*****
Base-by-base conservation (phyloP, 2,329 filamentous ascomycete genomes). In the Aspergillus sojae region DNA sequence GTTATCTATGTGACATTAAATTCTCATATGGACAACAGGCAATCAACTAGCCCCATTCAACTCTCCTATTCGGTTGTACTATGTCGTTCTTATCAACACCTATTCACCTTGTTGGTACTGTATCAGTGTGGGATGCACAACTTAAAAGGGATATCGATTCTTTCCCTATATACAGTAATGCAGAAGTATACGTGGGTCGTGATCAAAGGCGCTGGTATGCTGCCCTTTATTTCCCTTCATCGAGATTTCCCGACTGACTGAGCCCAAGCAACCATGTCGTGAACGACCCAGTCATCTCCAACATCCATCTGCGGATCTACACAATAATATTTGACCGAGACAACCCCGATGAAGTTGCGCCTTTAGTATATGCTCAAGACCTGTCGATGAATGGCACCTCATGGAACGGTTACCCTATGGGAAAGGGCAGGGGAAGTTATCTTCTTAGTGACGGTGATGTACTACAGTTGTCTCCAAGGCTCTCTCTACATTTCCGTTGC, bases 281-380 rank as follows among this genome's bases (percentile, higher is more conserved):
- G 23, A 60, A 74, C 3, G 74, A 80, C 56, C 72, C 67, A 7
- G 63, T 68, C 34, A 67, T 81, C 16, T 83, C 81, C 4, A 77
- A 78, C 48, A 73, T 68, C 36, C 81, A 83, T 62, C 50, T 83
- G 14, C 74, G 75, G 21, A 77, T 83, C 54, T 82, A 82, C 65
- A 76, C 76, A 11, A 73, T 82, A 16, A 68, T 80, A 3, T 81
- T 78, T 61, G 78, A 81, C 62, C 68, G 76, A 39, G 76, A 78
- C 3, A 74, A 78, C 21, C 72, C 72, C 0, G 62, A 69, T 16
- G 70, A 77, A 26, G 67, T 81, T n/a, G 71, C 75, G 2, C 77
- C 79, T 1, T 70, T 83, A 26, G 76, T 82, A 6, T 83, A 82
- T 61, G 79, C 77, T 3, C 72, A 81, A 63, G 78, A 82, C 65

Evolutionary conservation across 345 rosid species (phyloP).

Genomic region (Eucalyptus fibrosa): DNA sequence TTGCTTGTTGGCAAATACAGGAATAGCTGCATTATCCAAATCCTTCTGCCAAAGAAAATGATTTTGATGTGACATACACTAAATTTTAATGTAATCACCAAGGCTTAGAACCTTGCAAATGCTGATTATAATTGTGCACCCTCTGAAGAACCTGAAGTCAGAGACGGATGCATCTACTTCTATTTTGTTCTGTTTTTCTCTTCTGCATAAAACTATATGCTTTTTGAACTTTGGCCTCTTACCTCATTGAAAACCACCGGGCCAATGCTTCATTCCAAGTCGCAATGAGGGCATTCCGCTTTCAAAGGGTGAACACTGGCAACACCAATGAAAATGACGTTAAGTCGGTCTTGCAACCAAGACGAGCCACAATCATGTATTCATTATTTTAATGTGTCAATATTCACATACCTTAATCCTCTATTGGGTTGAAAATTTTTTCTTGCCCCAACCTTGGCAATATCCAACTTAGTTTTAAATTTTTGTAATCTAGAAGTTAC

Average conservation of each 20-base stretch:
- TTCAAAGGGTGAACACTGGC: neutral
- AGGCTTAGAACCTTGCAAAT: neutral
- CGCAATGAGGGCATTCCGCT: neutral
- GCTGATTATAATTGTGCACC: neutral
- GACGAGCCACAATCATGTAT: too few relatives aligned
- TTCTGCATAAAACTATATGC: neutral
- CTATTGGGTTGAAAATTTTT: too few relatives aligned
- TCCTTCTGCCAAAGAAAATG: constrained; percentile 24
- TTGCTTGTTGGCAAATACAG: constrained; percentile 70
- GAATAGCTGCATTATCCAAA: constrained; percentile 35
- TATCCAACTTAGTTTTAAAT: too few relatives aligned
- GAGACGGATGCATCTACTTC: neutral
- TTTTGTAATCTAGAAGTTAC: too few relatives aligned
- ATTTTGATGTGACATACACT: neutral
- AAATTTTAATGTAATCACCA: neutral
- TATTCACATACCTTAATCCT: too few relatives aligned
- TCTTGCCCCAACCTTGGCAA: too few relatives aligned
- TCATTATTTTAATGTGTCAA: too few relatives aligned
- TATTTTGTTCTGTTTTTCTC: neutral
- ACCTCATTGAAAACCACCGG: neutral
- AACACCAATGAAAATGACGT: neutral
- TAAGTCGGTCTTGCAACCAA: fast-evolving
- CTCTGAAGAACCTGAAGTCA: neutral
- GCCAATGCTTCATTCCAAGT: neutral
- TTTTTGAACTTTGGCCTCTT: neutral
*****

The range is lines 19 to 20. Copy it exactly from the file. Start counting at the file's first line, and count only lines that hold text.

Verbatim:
- GACGAGCCACAATCATGTAT: too few relatives aligned
- TTCTGCATAAAACTATATGC: neutral